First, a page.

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J Emerg Med. 2010 Jan;38(1):6-11. doi: 10.1016/j.jemermed.2007.09.030. Epub 2008 Mar 6.

Community-associated CMRSA-10 (USA-300) is the predominant strain among methicillin-resistant Staphylococcus aureus strains causing skin and soft tissue infections in patients presenting to the emergency department of a Canadian tertiary care hospital.

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Department of Pathology and Laboratory Medicine, University of British Columbia, Vancouver, British Columbia.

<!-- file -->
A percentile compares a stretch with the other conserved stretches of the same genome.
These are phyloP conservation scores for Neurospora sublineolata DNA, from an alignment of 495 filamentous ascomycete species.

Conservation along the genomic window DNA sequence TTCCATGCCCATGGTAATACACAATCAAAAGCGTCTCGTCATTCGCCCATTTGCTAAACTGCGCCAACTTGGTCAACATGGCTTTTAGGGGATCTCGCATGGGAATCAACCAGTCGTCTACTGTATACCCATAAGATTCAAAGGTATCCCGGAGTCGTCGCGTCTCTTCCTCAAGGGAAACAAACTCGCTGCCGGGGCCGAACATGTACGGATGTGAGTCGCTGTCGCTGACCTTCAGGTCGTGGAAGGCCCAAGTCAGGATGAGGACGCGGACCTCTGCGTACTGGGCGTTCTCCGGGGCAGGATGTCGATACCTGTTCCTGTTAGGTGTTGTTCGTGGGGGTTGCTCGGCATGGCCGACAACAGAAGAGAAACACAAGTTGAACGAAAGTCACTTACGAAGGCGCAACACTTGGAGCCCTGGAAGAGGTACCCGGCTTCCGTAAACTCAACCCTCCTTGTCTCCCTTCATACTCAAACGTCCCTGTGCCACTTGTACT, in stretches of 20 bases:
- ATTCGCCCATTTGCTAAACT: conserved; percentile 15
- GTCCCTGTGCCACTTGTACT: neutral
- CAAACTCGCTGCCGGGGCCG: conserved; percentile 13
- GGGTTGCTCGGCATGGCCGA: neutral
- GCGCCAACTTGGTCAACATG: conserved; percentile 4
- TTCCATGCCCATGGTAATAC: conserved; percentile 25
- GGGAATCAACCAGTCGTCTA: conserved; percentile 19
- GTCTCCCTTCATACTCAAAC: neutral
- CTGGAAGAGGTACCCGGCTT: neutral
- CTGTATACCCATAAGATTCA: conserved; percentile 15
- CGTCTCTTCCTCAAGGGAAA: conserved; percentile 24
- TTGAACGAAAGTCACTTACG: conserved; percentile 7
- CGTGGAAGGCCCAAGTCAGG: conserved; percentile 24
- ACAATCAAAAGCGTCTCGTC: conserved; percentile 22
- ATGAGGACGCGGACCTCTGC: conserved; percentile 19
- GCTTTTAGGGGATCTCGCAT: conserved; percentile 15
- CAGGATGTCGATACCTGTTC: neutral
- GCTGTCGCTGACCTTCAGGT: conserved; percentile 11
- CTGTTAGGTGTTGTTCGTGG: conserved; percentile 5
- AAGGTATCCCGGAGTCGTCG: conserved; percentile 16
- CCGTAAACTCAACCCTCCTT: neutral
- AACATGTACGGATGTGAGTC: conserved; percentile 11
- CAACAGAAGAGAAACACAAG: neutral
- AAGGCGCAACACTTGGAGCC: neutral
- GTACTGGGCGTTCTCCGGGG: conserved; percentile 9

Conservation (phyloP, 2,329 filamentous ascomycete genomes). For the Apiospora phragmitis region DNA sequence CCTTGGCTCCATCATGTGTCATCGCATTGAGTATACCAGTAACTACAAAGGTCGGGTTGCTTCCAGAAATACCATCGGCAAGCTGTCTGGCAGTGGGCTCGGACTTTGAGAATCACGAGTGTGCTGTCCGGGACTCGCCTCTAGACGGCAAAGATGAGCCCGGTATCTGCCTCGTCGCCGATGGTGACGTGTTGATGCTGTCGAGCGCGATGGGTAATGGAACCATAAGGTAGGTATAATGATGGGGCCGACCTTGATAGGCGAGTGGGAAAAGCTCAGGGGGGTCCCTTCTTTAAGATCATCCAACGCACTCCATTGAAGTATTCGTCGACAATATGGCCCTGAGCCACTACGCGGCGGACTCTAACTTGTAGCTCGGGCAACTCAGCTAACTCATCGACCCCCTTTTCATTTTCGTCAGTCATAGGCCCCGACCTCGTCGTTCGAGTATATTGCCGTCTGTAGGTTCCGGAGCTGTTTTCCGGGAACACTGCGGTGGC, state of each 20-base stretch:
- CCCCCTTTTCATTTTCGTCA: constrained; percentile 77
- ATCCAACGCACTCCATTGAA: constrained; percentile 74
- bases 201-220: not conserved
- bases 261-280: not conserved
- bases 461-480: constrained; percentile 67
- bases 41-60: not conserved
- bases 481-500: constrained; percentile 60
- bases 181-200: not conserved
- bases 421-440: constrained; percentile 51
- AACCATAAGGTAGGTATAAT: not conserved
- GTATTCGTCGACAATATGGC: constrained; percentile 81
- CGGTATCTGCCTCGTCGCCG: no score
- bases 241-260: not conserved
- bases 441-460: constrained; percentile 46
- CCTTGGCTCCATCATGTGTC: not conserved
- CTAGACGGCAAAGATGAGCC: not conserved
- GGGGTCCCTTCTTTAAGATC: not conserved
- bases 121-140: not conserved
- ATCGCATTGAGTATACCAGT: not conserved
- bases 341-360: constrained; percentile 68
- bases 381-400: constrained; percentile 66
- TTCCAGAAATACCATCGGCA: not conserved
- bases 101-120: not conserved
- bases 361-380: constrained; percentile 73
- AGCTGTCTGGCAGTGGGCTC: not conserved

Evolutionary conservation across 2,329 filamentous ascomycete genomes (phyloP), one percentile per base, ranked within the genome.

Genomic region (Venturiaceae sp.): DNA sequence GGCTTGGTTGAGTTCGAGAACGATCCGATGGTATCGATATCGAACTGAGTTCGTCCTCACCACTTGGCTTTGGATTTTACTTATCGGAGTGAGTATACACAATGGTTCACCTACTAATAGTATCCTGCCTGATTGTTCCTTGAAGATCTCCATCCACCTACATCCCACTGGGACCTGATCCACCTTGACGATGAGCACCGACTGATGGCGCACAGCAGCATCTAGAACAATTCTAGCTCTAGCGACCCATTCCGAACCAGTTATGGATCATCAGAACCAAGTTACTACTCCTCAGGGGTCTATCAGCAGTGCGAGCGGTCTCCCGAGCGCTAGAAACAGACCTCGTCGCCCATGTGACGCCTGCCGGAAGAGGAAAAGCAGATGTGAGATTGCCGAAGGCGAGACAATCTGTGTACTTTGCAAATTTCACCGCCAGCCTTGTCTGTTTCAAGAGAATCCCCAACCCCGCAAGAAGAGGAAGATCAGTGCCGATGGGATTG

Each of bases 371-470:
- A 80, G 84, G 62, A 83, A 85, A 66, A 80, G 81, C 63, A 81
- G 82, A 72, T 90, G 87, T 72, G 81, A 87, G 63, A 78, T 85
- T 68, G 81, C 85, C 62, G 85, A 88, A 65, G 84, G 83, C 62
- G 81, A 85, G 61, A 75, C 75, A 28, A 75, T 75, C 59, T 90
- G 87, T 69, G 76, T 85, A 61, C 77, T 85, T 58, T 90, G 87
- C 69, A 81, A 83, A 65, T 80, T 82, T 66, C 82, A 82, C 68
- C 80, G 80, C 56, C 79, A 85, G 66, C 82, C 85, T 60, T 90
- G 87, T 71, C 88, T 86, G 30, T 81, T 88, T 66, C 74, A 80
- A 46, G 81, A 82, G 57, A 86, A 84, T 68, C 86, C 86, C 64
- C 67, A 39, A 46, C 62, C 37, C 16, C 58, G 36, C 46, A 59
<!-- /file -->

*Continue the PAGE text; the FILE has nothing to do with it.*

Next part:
Community-associated methicillin-resistant Staphylococcus aureus (CA-MRSA) is an emerging pathogen first described among individuals with no contact with health care facilities. The purpose of this study was to determine the proportion of CA-MRSA, defined by pulsed field gel electrophoresis (PFGE), in MRSA skin and soft tissue infections presenting to the Emergency Department (ED). We also aimed to describe the laboratory and clinical characteristics of CA-MRSA infections. From June 1, 2001 to May 30, 2005, MRSA isolates from skin and soft tissue infections presenting to the ED were reviewed. They were characterized by antibiotic susceptibilities and PFGE, and the presence of staphylococcal cassette chromosome (SCC) mec type IVa and Panton-Valentine leukocidin (PVL) genes was assessed on representative isolates. The medical records were reviewed to define risk factors. There were 95 isolates available for analysis, of which 58 (61%) were CMRSA-10 (USA-300), the predominant clone from 2003 onward. All representative isolates (24%) tested in this group had PVL genes and SCCmec type IVa. Their antibiogram showed 100% susceptibility to trimethoprim-sulfamethoxazole, rifampin, and fusidic acid, and 79% to clindamycin. Clinical comparison of CMRSA-10 vs. hospital PFGE type strains showed 22% vs. 60%, respectively, for recent antibiotic use (p < 0.0001), 26% vs. 6%, respectively, for intravenous drug use (p < 0.05), and 57% vs. 6%, respectively, for soft tissue abscess (p < 0.001). CMRSA-10 is a major pathogen in skin and soft tissue abscesses in our ED. It has a characteristic susceptibility, and was associated with intravenous drug use, but not with recent antibiotic usage.

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